Brevity in plot construction, characterization and dialogue is the hall mark of a successful one-act play. Synge has ruthlessly avoided subplot, multiplicity of characters and unnecessary happenings. The whole action is concentrated on a poor fisherman’s cottage. The story is about a family of four. Maurya, the old peasant woman had already lost nine male members of her family including five of her sons in the sea. The fifth son whom she has just lost is Michael. His body has not yet been found. Maurya has been lamenting for nine days and is lying down exhausted and disconsolate. The sea is rough and a strong wind is blowing. Maurya and everyone else in the family are waiting for a favourable wind when the boy may be washed ashore. The only surviving son, Bartley has procured white boards for Michael’s coffin and a piece of new rope for tying up the body is hanging by the boards. The scene-opens with Cathleen and Nora, the two daughters of Maurya talking about the restlessness and tension of the mother who is spending sleepless nights since Michael is missing in the sea. The two sisters talk in a hushed tone so that their mother can not know what they are talking about. Nora, the younger sister comes with a bundle of shirt and stockings found on a dead man washed ashore in Donegal. The priest has given the bundle to Nora to ascertain whether they are Michael’s. Hearing the unsteady footsteps of their mother they hide the bundle, so the specter of death and destruction looms large from the beginning. Maurya learns from Bartley that he will go to the Galway Fair to sell horses. She tries frantically to dissuade him from undertaking the perilous journey. The moon with a star close by is to Maurya’s mind an evil omen. But, Bartley has the compulsion to go out. On the eve of his departure, she forgets to utter the words of blessings and give him the piece of cake. She decides to go to the spring well on foot through a shorter route to meet.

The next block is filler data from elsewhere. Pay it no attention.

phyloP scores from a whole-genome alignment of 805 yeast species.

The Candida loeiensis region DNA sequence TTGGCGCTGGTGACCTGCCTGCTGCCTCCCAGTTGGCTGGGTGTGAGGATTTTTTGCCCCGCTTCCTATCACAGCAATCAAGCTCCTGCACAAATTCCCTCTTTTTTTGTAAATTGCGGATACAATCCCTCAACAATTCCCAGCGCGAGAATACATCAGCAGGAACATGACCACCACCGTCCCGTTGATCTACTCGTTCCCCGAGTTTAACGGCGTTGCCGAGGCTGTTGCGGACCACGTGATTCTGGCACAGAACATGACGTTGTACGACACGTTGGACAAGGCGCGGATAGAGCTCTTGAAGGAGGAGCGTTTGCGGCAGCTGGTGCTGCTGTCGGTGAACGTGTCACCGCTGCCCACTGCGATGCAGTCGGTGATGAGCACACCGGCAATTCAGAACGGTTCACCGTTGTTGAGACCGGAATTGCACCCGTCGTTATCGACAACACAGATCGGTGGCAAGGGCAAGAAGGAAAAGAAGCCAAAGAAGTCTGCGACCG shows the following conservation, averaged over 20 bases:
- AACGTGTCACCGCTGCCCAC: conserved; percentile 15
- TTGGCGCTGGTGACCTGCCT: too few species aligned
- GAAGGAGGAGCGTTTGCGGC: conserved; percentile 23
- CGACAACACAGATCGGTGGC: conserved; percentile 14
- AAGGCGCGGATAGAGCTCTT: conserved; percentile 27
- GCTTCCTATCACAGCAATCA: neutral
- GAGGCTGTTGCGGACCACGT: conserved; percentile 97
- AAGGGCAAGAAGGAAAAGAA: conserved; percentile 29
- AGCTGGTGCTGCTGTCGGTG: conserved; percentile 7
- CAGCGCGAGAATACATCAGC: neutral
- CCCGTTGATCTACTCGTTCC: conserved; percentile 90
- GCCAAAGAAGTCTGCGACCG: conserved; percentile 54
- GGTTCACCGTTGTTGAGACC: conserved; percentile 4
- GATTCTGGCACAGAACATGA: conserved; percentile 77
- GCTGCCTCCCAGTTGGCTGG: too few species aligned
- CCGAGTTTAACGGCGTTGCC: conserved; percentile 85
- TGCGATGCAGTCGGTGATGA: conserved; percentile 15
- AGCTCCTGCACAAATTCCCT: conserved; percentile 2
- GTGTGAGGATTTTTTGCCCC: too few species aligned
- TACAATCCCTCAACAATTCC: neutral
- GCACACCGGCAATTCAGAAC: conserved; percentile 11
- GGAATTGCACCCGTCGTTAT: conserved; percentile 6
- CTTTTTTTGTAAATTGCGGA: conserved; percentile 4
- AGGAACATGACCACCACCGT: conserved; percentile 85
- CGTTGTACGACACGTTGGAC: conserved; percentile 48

Maurya is on his way to the sea shore for giving him the cake and blessings. While waiting for Bartley to pass by she has a horrible vision of dead Michael riding on a grey pony behind Bartley. And to her the vision means nothing but the doom of Bartley. She saw in vision the ghost of Michael riding the grey pony behind Bartley on his red mare. While describing her experience to the daughters Maury says that her vision is much more horrible than what Bride Dara had experienced in vision. In Irish legend it is told that Bride Dara had the vision of a dead man holding a child in his arms. Maurya’s vision comes true very soon as Bartley’s dead body is carried home. Thus, Synge has built up the tragic atmosphere and prepared us adequately for the Catastrophe, namely the death of Bartley, the last surviving son of Maurya.

This is how Synge in his one-act play has achieved tremendous success in sustaining the unrelieved pathos by concentrating on a single scene in a cottage. No digression is allowed to hamper the unity of impression. This has given the drama a unique intensity. Synge has not allowed anything to be long drawn. The main thread is never lost sight of. An overwhelming sense of doom haunts us from the very start. The structural compactness in Synge’s drama reminds us of the same in the Greek tragedies. The dramatic unities are scrupulously observed here. The action takes place in a fisherman’s cottage and in one day. Synge has prepared the tragic background by reporting the past tragic incidents and not by making them happen on the stage. Strikingly, The Aran Sea on the background is always rolling as Destiny bringing us step by step through hints and forebodings to the catastrophe of the drama.

Indeed, Synge’s ‘Riders to the Sea’ has duly been acclaimed by all as the most ideal specimen of one-act play that can only be compared to Lady Gregory’s “The Gaol Gate” in point of the conscience of Destiny. 

1 comment:

  1. Sir will u plz discuss about phonetics, in this blog?...

    ReplyDelete